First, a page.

In a typical prior art system, the folding apparatus places two folds in a sheet of paper. In order to place the first fold in the sheet of paper, the sheet is fed in from a paper source through a pair of feed rollers into a first chute. The sheet advances until it contacts a first sheet stop. As the midsection of the sheet continues to advance, the sheet buckles away from the first chute. The buckle then comes into contact with and is fed through a pair of intermediate rollers which fold the sheet at the buckle.

To place a second fold in the sheet of paper, the sheet is advanced from the intermediate pair of rollers into a second chute. The paper advances until it contacts a second sheet stop. As the midsection of the sheet continues to advance, the sheet buckles away from the second chute. The buckled portion of the sheet then comes into contact with and is fed through a pair of exit rollers which fold the sheet at the second buckle. Typically, one of the feed rollers and one of the exit rollers form the intermediate pair of rollers. Thus, the folding apparatus requires a total of four rollers.

If it is desired to seal the folded sheet of paper, that is, bond the sheet of paper to itself such that the sheet cannot readily be unfolded without breaking the bond, the sheet of paper is subsequently advanced through a set of sealing rollers. The sealing rollers compress the folded sheet such that an adhesive positioned on the sheet can seal the folded sheet of paper. The adhesive can either be heat activated, which requires the sheet to be heated by a heating element prior to being advanced through the sealing rollers. Alternately, the adhesive can be pressure sensitive which requires that the sealing rollers exert a high pressure on the folded sheet of paper as it passes through the sealing rollers.

A problem with folder and sealing apparatus heretofore designed is that the sealing rollers add cost and complexity to the folding apparatus as well as increasing the size of the folding apparatus. In addition to the two sealing rollers, a heating unit must be employed to activate heat activated adhesive. Alternately, a biasing device must be employed to supply the force necessary to activate pressure sensitive adhesives. In addition, the sealing rollers must be driven either by the motor that rotates the other rollers, or by a separate motor. In either case, a larger motor or an additional motor as well as the additional components undesirably increases the cost and size of the folding apparatus.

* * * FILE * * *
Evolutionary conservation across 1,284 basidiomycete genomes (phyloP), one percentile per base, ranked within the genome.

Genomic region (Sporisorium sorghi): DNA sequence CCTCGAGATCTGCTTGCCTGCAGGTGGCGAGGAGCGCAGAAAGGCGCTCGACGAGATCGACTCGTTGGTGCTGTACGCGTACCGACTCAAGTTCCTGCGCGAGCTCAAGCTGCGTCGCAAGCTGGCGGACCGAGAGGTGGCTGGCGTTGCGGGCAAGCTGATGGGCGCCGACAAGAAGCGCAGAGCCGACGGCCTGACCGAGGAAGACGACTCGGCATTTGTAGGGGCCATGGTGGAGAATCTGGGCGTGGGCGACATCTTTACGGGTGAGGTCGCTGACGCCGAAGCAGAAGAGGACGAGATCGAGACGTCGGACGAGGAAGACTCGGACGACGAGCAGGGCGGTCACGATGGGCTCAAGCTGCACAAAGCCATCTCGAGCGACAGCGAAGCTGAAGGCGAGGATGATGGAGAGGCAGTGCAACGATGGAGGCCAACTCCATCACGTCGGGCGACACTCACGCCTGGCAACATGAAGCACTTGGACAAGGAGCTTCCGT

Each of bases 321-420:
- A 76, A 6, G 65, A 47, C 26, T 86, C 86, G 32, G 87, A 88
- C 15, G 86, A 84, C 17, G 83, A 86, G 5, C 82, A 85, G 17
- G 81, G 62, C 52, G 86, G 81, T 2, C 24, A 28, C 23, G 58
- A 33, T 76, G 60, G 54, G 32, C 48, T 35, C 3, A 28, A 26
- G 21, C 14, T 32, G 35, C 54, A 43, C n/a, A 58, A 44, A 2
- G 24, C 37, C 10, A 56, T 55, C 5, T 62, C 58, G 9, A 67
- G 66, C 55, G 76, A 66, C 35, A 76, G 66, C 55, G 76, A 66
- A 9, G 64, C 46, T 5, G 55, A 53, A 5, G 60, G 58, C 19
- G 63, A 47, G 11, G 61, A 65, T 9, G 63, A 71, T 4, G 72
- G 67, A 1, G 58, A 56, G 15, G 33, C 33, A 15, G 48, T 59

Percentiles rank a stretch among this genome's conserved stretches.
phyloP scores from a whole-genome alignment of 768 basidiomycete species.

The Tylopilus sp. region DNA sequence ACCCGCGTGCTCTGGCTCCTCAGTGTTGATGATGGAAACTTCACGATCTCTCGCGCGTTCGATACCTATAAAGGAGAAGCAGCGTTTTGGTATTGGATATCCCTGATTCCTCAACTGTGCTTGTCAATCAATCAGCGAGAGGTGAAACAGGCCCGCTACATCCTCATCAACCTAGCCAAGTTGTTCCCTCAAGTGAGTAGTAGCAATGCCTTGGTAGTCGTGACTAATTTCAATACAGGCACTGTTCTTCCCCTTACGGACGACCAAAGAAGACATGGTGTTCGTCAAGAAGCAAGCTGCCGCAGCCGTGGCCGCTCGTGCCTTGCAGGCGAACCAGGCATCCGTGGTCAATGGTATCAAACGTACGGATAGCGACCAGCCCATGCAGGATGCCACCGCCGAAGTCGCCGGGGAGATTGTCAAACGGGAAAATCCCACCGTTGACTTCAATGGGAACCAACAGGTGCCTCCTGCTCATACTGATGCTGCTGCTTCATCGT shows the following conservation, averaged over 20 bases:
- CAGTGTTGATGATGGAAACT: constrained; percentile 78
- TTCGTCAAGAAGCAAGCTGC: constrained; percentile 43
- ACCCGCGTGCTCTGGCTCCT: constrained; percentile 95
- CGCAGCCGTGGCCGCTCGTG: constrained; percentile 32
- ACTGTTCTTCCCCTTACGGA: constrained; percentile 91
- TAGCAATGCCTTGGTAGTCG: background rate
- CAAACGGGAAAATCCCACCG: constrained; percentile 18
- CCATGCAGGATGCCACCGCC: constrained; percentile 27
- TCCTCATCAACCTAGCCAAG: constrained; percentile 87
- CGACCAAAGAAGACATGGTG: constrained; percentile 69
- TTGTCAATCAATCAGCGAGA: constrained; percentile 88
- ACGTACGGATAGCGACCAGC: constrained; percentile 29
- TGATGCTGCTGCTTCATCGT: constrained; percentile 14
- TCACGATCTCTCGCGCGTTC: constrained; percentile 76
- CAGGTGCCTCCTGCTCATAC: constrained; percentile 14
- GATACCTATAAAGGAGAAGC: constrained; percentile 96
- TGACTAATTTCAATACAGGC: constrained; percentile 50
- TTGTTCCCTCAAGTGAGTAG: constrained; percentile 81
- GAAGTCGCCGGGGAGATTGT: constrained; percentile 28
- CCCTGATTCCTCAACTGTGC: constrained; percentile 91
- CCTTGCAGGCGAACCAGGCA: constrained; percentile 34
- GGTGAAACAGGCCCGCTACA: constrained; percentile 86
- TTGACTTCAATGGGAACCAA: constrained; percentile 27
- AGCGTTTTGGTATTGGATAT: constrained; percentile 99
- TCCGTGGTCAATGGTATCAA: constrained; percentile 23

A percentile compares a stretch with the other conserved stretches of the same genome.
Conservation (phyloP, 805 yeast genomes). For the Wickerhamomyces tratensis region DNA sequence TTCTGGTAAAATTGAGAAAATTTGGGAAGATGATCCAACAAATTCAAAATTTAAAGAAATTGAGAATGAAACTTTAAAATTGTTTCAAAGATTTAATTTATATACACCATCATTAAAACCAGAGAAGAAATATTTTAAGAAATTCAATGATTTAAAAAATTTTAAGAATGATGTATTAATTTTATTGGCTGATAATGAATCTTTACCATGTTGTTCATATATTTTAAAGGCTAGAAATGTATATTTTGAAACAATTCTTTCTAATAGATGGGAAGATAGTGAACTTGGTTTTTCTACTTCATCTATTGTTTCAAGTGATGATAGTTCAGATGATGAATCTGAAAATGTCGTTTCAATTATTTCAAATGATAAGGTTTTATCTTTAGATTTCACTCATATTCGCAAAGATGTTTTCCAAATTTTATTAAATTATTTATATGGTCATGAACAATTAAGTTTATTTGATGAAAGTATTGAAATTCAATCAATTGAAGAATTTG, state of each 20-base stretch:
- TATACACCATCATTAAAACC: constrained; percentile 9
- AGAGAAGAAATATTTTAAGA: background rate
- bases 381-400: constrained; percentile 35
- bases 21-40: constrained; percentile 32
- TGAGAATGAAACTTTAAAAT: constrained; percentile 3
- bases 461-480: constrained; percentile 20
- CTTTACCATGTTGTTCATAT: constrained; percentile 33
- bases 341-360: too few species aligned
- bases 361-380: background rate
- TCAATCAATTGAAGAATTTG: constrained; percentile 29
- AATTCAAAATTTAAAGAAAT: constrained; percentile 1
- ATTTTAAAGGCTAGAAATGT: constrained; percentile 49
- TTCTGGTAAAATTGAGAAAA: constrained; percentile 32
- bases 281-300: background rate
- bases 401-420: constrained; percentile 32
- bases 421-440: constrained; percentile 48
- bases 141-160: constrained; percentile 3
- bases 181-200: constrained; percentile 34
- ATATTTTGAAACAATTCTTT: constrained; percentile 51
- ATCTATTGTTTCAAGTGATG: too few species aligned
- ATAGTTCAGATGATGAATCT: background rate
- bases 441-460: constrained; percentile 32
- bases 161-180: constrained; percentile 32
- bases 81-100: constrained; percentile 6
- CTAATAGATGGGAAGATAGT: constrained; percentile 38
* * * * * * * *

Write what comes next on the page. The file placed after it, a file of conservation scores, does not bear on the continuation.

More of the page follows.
In addition, the pressure required to bond the sheet of paper to itself using pressure sensitive adhesives can be quite high, thus necessitating that a large force be maintained between the two sealing roller. This large force increases the rolling resistance between the sealing rollers which increases the amount of power required to operate the sealing rollers. Thus, the large sealing force requires a relatively large and expensive motor and power supply.

Therefore, it is a principal object of the present invention to provide a fully integrated system for receiving pre-printed sheets and folding and sealing the sheets into an envelope configuration.

Another object of the present invention is to provide a sheet folding and sealing system having the characteristic features described above which requires a minimum number of components and employs low power, an inexpensive motor, and smaller power supply.

A further object of the present invention is to provide a sheet folding and sealing system having the characteristic features described above which has a new and useful construction for folding and sealing sheets of paper and produces securely folded and sealed final products.

Another object of the present invention to is to provide a sheet folding and sealing system having the characteristic features described above which is relatively inexpensive to manufacture.

Another object of the present invention is to provide a sheet folding and sealing system having the characteristic features described above which is durable.